Uganda
GDP(Mil)
62,046
31,409
31,306
29,717
23,057
22,780
22,394
17,011
U.S. Metropolitan Area
Boston
Los Angeles
Columbus
Ann Arbor
El Paso
Madison
Oklahoma City
Kansas City
Data Source: World Bank data, http://siteresources.worldbank.org/DATASTATISTICS/Resources/GDP.pdf
U.S. Department of Commerce, Bureau of Economic Analysis, http://www.bea.gov/regional/gdpmetro/
GDP(mil)
313,690
735,743
93,353
18,566
27,025
35,615
58,339
105,968
13
Size of African economies
• Sub-Sahara’s 2012 GDP= 1.3 trillion (USD)
» Roughly the same size as Spain’s GDP
» Brazil’s 2012 GDP = 2.3 trillion (USD)
14
•
Regional Integration
Africa has many different regional economic organizations (RECs)
»
Community of Sahel-Saharan States (CEN-SAD)
»
Common Market for Eastern and Southern Africa (COMESA)
»
East African Community (EAC)
»
Economic Community of Central African States (ECCAS/CEEAC)
»
Economic and Monetary Community of Central Africa (CEMAC)
»
Economic Community of West African States (ECOWAS)
»
West African Economic and Monetary Union (UEMOA)
»
West African Monetary Zone (WAMZ)
»
Intergovernmental Authority on Development (IGAD)
»
Southern African Development Community (SADC)
»
Southern African Customs Union (SACU)
15
New Developments in Integration
• EAC, COMESA, SADC Tripartite
» Tripartite FTA will span three existing regional economic
communities - COMESA, EAC, SADC - 26 countries in total.
» Expected completion: 2014
» Tripartite FTA would evolve into…
• Continental Free Trade Area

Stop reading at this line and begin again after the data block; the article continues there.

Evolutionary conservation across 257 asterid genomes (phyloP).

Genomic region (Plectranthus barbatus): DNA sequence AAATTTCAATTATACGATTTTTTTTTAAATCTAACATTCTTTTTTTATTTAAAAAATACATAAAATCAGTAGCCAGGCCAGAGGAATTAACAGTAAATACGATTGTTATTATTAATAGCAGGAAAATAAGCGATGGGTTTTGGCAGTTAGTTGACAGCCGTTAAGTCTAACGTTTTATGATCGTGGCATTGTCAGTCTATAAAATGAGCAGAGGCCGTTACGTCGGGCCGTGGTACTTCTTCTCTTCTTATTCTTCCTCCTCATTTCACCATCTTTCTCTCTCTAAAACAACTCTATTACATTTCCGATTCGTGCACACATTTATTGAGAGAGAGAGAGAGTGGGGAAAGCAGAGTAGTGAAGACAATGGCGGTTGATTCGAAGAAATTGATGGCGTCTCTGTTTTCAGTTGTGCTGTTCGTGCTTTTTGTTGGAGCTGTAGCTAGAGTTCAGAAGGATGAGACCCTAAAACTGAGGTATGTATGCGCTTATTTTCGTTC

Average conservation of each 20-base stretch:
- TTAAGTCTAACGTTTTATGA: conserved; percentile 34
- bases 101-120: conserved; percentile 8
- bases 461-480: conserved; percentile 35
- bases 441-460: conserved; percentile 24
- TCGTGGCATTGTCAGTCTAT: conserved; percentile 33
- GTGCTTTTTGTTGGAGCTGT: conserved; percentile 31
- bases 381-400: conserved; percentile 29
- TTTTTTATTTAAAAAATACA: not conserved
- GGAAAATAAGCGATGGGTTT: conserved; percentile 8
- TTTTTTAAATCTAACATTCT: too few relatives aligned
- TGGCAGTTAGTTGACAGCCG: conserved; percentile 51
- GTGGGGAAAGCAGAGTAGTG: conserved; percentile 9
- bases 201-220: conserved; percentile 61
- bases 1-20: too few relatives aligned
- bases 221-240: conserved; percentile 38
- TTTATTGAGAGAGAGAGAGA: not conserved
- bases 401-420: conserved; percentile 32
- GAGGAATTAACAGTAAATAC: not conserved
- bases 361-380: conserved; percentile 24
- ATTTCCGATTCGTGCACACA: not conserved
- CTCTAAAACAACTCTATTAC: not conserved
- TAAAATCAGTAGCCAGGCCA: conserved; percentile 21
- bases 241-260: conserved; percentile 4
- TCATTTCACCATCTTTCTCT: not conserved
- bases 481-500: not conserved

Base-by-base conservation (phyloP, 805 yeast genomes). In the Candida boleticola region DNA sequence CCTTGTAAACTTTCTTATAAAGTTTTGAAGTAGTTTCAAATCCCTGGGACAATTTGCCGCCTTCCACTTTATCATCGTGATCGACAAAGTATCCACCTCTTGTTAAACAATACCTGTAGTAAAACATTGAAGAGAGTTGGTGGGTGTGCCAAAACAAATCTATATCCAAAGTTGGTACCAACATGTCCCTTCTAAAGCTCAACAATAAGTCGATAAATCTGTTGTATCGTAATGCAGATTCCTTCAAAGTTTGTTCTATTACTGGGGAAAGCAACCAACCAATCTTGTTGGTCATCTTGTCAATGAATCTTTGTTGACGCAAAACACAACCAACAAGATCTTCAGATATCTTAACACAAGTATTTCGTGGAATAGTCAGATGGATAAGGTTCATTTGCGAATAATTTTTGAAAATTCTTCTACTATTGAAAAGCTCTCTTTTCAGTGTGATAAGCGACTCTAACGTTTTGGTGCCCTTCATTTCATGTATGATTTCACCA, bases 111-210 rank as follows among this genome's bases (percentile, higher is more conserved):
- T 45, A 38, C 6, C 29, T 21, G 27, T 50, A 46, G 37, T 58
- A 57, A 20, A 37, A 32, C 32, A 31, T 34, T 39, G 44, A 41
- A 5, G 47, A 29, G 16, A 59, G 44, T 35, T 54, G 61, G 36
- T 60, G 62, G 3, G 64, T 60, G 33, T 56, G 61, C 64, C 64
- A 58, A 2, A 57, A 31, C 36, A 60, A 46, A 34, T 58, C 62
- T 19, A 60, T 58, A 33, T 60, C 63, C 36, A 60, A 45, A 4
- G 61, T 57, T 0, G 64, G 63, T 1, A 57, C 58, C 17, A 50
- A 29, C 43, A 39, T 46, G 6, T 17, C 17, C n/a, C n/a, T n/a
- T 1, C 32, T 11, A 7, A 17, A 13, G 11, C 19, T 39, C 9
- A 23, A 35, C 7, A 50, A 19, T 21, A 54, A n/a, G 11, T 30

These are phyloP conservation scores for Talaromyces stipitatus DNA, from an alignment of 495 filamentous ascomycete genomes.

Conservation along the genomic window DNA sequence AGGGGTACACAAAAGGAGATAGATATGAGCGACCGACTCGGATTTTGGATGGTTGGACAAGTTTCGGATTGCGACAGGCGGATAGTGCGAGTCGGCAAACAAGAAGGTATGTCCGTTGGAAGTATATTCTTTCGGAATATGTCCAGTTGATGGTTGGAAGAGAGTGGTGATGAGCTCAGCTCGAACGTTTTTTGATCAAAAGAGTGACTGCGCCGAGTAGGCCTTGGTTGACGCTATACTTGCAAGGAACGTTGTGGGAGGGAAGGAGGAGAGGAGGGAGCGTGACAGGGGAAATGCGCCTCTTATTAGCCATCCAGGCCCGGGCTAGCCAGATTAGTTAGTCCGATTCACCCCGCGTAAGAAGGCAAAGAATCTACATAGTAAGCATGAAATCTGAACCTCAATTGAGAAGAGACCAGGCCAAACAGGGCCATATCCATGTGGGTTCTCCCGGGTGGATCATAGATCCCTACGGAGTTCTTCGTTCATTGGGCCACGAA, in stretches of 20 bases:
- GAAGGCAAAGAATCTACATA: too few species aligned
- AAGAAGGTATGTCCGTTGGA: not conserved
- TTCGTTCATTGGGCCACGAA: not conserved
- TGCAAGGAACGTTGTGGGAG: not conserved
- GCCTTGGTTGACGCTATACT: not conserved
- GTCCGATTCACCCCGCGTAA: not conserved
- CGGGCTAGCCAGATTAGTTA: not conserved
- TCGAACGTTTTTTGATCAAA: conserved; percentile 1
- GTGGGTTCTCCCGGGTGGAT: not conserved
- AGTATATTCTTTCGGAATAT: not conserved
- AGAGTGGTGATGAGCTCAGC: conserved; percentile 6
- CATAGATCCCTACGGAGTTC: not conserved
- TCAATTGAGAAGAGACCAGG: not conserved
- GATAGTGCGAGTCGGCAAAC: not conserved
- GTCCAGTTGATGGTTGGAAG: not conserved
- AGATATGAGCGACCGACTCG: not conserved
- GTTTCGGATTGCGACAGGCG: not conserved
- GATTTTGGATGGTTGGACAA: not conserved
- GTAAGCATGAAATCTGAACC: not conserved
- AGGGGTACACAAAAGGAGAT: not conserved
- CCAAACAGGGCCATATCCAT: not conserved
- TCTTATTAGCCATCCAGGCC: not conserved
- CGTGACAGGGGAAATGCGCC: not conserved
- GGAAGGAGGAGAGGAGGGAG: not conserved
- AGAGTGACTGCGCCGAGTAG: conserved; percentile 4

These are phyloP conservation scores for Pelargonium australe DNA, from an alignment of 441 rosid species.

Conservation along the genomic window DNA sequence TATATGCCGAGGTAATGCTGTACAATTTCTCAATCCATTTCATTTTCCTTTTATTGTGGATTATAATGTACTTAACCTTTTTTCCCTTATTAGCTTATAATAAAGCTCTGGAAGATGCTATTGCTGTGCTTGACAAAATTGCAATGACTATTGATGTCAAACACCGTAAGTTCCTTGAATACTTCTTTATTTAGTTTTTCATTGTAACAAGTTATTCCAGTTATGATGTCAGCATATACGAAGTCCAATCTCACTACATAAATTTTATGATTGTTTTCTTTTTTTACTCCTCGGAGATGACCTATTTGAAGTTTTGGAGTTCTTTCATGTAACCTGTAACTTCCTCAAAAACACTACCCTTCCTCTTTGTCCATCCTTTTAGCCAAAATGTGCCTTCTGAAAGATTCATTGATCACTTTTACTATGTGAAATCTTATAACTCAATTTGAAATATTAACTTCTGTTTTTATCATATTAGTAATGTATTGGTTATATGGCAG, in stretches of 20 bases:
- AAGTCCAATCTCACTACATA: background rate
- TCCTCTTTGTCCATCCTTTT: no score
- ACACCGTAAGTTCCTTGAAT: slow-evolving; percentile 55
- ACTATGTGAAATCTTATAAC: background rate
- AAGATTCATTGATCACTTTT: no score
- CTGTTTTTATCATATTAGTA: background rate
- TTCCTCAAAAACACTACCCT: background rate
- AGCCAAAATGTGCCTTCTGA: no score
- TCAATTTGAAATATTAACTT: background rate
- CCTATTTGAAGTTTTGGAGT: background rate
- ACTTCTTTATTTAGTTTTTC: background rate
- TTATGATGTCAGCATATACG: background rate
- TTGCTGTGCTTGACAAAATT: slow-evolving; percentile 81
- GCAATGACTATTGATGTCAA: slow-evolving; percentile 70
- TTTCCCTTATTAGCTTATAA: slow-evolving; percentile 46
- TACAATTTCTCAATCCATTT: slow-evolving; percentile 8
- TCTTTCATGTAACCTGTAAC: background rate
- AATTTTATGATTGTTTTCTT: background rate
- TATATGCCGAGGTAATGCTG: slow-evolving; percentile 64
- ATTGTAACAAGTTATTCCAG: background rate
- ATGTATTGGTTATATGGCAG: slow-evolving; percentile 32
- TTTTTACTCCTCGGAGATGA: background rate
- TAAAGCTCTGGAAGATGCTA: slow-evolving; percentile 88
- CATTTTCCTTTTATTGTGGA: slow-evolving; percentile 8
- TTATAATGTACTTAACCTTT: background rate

» African Union endorsed a plan to set up a Continental
Free Trade Area (CFTA) by 2017.
16
IT revolution
• Afro-barometer findings (of 34 countries):
»
72% of respondents own mobile phones.
»
Essentially universal access in Senegal (98%) and very
high access in South Africa, Ivory Coast, Kenya (93%
each)
• Rise of mobile money
»
74% of Kenya pop. uses mobile money
»
31% of Kenyan GDP transacted with mobile money
(2013)
17
Investment Climate
•
Significant improvements of the business regulatory environment
»
»
Rwanda as case example
–
In 2006, it ranked 58th in the world for ease of starting a
business in 2006.
–
By 2011, it was ranked 8th.
–
Has been named “top reformer” several years.
Other strong performers include Burkina Faso and Ghana
18
Investment Climate
•
According to the Doing Business 2013
»
Of the 50 economies making the most improvement in
business regulation for domestic firms since 2005, 17 are in
Sub-Saharan Africa
»
From June 2011 to June 2012, 28 of 46 governments in SubSaharan Africa implemented at least one regulatory reform
making it easier to do business – a total of 44
»
Burundi, with four reforms, ranks among the 10 economies
globally that improved the most in the past year across three
or more areas
19
Investment Climate
•
“Distance to frontier” shows how far an economy is from the best
performance achieved by any economy
20
Economy
• History
»
African per capita GDP growth rate was 0.89% per annum
between 1950 and 1992
»
Most post-independence African governments adopted antimarket policies
»
Between 1960 and 2000, there have been about 80 violent
changes of governments in the 48 sub-Saharan countries
21
Recent Economic Performance
•
Africa is the world's fastest-growing continent.
•
IMF: Over the last five years, Africa grew almost 5% per year
•
»
Advanced countries grew about .5% per year
»
Latin America grew about 3.3% per year
Diverse set of countries have experienced economic growth
»
•
E.g. coastal countries (Senegal, Mozambique) land-locked